|PROSITE documentation PDOC00211 [for PROSITE entry PS00238]|
Visual pigments [1,2] are the light-absorbing molecules that mediate vision. They consist of an apoprotein, opsin, covalently linked to the chromophore cis-retinal. Vision is effected through the absorption of a photon by cis-retinal which is isomerized to trans-retinal. This isomerization leads to a change of conformation of the protein. Opsins are integral membrane proteins with seven transmembrane regions that belong to family 1 of G-protein coupled receptors (see <PDOC00210>).
In vertebrates four different pigments are generally found. Rod cells, which mediate vision in dim light, contain the pigment rhodopsin. Cone cells, which function in bright light, are responsible for color vision and contain three or more color pigments (for example, in mammals: red, blue and green).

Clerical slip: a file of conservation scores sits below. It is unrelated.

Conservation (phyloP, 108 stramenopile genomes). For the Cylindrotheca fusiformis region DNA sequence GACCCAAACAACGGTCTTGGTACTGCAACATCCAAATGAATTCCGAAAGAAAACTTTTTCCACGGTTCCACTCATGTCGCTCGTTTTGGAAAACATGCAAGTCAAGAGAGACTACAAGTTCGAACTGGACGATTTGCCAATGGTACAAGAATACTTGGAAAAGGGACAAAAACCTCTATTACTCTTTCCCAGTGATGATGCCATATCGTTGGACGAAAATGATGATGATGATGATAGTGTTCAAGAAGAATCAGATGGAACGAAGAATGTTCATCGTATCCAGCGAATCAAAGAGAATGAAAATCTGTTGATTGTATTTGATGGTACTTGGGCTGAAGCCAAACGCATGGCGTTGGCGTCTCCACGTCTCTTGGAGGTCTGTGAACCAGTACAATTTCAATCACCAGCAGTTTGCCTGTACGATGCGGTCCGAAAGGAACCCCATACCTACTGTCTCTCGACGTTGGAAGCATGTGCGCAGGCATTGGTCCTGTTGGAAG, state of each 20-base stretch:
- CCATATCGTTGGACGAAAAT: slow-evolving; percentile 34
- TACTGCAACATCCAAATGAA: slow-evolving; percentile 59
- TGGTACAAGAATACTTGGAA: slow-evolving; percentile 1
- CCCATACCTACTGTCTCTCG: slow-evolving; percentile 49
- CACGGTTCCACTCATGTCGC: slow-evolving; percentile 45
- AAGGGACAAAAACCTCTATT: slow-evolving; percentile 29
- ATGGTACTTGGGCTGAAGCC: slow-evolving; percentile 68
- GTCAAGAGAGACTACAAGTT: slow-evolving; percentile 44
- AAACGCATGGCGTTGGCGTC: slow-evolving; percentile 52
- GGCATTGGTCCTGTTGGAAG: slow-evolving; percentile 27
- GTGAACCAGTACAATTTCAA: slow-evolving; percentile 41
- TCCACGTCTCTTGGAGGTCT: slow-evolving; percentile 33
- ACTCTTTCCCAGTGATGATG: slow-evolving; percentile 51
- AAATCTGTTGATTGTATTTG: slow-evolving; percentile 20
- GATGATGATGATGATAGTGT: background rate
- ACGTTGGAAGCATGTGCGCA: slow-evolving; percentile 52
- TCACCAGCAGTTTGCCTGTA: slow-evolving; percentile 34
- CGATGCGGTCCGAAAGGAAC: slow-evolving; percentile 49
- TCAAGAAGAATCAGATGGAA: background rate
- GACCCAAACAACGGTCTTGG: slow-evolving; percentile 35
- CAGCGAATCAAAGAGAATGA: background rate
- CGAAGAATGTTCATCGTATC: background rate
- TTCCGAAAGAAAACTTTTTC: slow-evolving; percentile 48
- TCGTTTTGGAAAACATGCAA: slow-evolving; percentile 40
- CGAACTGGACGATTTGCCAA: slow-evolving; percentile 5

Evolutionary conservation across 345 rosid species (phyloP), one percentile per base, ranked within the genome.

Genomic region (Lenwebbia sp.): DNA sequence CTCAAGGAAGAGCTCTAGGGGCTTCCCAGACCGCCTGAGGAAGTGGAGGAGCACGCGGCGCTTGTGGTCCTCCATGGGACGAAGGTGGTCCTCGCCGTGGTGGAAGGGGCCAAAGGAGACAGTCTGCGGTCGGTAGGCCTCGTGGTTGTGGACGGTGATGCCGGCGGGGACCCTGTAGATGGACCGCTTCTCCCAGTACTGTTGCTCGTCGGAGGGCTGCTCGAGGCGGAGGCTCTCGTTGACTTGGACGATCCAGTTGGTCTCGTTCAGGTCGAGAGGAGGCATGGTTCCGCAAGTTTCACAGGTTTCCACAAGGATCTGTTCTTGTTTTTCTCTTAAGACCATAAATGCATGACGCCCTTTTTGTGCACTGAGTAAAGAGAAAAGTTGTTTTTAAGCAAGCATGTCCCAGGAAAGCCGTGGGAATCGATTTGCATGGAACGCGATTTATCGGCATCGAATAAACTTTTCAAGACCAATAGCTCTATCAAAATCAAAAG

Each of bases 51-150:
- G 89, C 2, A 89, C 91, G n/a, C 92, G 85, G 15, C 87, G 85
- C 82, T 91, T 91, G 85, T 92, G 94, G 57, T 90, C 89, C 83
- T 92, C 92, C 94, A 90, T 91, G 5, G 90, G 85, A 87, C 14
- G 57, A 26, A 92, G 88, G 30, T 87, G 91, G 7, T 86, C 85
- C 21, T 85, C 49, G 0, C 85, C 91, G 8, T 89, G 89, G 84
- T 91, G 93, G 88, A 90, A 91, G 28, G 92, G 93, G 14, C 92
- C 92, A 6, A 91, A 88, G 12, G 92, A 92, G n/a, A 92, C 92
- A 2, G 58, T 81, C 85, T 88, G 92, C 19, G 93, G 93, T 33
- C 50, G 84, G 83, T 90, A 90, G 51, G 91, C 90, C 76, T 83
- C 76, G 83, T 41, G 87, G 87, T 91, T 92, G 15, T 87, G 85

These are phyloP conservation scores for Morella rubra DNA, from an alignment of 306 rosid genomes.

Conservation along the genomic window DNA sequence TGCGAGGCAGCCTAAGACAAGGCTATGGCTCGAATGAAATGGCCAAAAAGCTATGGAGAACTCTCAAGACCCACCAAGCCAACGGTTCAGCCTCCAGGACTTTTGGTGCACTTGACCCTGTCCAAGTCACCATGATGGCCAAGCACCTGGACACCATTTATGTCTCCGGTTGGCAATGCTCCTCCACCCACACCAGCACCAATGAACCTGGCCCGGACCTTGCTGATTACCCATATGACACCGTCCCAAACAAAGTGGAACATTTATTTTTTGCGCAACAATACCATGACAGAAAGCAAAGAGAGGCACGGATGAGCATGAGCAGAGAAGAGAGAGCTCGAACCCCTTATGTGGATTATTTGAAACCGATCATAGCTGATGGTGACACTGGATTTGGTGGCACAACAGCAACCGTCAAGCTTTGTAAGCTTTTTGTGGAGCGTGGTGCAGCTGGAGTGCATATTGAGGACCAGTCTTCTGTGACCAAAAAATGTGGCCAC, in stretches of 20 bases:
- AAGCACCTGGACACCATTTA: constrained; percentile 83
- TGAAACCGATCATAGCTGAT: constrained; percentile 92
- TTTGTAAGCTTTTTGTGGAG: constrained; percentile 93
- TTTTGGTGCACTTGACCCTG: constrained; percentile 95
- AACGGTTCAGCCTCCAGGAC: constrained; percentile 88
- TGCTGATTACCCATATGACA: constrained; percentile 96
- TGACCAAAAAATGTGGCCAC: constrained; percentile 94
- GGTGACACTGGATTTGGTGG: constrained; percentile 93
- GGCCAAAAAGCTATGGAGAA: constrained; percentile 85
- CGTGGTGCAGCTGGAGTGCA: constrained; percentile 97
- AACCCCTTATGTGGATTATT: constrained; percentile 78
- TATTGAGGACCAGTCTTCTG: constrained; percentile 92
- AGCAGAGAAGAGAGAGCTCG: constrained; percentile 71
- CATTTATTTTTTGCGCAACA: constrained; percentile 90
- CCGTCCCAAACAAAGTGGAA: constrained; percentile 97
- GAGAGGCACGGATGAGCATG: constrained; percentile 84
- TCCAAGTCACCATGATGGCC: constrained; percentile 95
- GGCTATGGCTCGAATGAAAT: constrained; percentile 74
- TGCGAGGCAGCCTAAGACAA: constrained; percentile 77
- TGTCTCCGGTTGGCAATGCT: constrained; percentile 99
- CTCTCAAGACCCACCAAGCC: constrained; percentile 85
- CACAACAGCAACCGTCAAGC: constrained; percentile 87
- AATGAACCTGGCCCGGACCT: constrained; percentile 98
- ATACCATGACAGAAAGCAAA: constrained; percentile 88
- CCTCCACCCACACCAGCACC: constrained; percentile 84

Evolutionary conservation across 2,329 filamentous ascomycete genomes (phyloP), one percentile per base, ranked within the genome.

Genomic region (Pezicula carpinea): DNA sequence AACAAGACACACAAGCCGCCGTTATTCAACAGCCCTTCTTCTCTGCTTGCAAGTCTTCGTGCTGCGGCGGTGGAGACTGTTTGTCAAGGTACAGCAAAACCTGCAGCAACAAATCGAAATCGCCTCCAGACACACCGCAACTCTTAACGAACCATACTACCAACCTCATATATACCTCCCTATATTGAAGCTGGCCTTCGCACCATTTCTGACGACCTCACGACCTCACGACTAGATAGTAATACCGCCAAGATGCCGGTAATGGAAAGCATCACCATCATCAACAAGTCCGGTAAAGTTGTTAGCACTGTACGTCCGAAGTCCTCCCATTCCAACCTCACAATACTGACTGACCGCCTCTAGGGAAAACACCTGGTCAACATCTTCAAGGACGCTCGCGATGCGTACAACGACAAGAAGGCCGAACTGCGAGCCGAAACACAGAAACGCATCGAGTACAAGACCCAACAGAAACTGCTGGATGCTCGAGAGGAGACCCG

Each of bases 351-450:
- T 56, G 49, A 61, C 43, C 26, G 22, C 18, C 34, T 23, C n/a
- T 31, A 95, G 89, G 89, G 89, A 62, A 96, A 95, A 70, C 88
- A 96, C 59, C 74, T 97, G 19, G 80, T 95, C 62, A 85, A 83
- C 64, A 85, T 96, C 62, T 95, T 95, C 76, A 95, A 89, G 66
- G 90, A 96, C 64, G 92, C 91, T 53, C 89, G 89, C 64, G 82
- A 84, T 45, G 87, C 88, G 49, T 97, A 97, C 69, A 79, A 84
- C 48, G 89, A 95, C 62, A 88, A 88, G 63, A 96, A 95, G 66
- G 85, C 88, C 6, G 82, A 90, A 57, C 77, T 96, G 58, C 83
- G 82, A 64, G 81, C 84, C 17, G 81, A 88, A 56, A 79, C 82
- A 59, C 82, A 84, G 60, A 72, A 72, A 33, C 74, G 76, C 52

In Drosophila, the eye is composed of 800 facets or ommatidia. Each ommatidium contains eight photoreceptor cells (R1-R8): the R1 to R6 cells are outer cells, R7 and R8 inner cells. Each of the three types of cells (R1-R6, R7 and R8) expresses a specific opsin.
Proteins evolutionary related to opsins include:
The attachment site for retinal in the above proteins is a conserved lysine residue in the middle of the seventh transmembrane helix. The pattern we developed includes this residue.Last update:
December 2004 / Pattern and text revised.
PROSITE method (with tools and information) covered by this documentation:
|1||Authors||Applebury M.L. Hargrave P.A.|
|Title||Molecular biology of the visual pigments.|
|Source||Vision Res. 26:1881-1895(1986).|
|2||Authors||Fryxell K.J. Meyerowitz E.M.|
|Title||The evolution of rhodopsins and neurotransmitter receptors.|
|Source||J. Mol. Evol. 33:367-378(1991).|
|3||Authors||Shen D. Jiang M. Hao W. Tao L. Salazar M. Fong H.K.W.|
|Title||A human opsin-related gene that encodes a retinaldehyde-binding protein.|